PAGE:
Lunar Sample 15555, better known as "Great Scott", is a lunar sample discovered and collected on the Apollo 15 mission in 1971 in the Hadley-Apennine region of the Moon. The rock is a 9.614 kg (21.20 lb) olivine-normative basalt. It is named after mission commander David Scott, and it is the largest sample returned to Earth from the mission, as well as the most intensively studied. It was collected by Scott on the rim of Hadley Rille, at station 9A.
Great Scott is currently stored at the Lunar Sample Laboratory Facility at the Lyndon B. Johnson Space Center. A piece of it is on display at the National Museum of Natural History in Washington, DC. Another is on display at the Franklin Institute in Philadelphia. A third piece is on display at the Madrid Deep Space Communications Complex in Spain.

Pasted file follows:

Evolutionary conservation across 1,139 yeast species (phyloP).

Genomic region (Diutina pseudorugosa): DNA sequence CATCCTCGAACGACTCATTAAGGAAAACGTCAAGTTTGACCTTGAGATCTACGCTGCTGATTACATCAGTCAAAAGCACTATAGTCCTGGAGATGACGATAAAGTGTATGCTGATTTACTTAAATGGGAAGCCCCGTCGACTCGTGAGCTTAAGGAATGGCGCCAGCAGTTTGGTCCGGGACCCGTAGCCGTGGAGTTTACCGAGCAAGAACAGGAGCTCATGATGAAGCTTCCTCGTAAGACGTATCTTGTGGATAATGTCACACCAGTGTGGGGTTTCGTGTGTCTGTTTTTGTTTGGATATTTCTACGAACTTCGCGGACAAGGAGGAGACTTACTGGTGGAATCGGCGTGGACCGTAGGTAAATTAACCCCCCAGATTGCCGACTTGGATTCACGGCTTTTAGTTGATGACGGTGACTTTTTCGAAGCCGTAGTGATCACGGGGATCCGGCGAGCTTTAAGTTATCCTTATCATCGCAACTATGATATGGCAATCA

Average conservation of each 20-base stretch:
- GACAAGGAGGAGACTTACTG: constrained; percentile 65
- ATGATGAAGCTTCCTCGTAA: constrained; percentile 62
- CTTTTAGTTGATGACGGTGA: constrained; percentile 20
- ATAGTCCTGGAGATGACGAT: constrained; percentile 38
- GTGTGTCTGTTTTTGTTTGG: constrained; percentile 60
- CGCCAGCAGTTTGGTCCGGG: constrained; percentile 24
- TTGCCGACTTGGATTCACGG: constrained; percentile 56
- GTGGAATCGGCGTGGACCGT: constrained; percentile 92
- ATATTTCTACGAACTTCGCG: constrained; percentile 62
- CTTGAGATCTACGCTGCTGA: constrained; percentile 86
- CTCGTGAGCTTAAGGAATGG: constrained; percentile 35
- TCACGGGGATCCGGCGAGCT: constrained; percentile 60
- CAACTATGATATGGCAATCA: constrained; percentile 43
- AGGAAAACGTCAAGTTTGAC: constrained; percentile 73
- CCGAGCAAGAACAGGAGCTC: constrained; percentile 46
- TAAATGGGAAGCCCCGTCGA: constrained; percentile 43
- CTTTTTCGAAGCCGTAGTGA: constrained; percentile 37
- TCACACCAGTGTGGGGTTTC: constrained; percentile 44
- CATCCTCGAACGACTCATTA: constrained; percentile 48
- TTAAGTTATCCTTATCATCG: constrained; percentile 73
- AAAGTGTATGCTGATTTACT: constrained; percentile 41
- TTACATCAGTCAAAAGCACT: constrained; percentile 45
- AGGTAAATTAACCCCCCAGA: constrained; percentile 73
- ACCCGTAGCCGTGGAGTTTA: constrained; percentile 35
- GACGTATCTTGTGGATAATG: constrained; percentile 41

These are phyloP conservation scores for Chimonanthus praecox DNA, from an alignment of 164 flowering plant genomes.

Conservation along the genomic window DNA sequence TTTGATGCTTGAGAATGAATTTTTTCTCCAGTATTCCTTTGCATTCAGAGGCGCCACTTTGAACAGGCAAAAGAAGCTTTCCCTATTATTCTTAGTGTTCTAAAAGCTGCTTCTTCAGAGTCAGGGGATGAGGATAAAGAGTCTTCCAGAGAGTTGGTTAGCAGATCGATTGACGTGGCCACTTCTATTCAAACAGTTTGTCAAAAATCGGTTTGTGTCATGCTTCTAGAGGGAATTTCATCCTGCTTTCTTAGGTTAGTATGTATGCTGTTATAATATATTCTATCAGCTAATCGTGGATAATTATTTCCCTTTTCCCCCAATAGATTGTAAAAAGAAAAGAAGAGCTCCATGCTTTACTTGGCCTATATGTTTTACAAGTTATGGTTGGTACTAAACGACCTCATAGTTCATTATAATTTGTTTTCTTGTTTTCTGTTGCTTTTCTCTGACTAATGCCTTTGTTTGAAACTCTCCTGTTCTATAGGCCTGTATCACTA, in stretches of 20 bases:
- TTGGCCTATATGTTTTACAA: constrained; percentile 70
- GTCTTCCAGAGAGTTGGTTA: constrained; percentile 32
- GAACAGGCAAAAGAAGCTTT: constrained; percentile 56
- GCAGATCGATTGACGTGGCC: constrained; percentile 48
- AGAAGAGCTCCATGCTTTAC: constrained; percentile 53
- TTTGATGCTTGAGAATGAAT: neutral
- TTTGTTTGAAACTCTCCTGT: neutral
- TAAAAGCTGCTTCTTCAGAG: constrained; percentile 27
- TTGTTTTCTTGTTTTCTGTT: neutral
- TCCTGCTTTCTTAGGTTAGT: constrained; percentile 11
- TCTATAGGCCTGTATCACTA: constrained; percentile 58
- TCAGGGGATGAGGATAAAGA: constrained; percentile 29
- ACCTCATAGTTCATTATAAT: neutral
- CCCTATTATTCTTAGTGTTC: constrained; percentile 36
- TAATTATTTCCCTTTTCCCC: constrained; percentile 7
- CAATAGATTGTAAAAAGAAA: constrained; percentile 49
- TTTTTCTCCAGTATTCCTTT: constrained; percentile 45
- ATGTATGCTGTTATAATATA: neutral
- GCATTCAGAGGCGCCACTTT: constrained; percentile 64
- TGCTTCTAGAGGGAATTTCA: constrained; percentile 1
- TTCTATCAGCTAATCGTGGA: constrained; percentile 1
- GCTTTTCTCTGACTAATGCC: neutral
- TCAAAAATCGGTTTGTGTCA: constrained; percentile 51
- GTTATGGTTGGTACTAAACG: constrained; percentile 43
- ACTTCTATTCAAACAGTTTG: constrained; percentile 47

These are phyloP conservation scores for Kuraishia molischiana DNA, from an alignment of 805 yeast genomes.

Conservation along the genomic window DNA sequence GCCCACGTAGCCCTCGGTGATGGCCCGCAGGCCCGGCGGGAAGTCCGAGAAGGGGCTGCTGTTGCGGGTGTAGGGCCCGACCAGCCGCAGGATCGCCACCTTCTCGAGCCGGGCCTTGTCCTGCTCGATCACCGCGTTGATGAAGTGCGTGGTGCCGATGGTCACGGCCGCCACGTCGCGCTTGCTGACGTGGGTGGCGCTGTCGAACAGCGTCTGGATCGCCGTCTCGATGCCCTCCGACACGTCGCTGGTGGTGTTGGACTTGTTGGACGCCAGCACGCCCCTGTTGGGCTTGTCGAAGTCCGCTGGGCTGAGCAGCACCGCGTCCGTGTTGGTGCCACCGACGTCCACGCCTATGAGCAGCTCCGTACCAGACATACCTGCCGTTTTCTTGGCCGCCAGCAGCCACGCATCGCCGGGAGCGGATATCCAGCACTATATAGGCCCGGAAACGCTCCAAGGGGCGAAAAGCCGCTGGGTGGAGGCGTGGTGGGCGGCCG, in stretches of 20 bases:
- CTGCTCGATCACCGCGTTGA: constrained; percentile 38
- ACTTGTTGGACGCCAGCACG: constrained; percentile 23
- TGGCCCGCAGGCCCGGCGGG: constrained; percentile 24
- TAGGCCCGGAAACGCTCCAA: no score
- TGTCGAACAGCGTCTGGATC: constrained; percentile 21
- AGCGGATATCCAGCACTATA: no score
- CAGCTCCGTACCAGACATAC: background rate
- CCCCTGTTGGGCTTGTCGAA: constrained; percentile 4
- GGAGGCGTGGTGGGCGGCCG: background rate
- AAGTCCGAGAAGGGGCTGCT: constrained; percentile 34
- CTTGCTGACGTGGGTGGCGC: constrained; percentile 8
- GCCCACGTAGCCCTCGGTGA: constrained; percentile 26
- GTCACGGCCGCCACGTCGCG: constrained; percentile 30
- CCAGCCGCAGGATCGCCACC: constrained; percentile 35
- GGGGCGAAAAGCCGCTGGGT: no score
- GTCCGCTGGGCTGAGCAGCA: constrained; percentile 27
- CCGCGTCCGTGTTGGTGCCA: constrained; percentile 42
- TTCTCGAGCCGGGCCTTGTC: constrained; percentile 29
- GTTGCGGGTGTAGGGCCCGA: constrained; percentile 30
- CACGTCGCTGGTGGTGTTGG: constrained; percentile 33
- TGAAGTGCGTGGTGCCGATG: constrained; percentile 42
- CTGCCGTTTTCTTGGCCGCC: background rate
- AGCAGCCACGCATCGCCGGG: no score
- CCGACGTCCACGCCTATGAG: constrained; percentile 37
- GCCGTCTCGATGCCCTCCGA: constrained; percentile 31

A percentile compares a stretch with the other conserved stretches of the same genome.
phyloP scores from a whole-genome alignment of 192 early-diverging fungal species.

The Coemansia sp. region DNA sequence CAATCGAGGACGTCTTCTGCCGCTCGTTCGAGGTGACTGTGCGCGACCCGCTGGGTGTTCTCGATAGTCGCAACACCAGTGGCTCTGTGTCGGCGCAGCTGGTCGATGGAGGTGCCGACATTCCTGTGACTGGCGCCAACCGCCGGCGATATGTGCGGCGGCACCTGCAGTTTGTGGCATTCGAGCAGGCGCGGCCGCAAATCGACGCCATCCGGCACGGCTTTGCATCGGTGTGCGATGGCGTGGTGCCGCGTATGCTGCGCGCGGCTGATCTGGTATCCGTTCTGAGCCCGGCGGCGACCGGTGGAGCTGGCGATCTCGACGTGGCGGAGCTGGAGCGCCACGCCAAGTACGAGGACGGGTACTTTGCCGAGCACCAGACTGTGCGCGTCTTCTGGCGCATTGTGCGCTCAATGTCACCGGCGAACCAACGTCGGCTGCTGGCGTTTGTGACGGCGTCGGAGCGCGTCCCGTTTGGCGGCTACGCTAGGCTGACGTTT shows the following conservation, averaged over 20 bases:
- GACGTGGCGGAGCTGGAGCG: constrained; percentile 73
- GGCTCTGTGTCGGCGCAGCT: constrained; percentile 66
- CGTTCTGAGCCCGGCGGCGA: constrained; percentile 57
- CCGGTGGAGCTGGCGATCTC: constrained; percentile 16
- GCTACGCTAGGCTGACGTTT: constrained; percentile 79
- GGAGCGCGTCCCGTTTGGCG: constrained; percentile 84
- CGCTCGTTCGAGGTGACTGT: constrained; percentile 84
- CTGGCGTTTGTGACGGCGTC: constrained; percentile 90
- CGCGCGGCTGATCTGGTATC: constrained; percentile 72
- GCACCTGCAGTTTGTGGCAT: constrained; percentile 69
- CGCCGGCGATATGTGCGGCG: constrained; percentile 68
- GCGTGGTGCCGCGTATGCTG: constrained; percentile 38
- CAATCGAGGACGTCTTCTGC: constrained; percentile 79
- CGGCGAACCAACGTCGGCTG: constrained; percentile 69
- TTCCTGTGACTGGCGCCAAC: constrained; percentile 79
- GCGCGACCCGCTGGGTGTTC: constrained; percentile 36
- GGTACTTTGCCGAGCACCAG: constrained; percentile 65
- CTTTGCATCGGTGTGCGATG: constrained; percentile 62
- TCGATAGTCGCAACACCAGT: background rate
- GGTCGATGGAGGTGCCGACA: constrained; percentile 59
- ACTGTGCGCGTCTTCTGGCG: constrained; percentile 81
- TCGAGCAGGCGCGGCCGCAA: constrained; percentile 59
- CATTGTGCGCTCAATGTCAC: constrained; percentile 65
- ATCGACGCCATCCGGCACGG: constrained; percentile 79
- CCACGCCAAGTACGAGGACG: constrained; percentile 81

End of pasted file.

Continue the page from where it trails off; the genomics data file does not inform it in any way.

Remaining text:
Lunar sample 15555 is a coarse-grained, porphyritic rock with rounded olivine phenocrysts (1 mm) and subhedral zoned pyroxene phenocrysts (0.5-2 mm) set in a matrix of poikilitic plagioclase (up to 3 mm). Lunar Sample 15555 Station 9A.
- Apollo 15 Lunar Sample Atlas at L&PI
- Sample 15555 summary sheet at L&PI
- Lunar Sample 15555, Lunar Sample Atlas, Lunar and Planetary Institute
- Retracing the Steps of Apollo 15: Constellation Region of Interest, LROC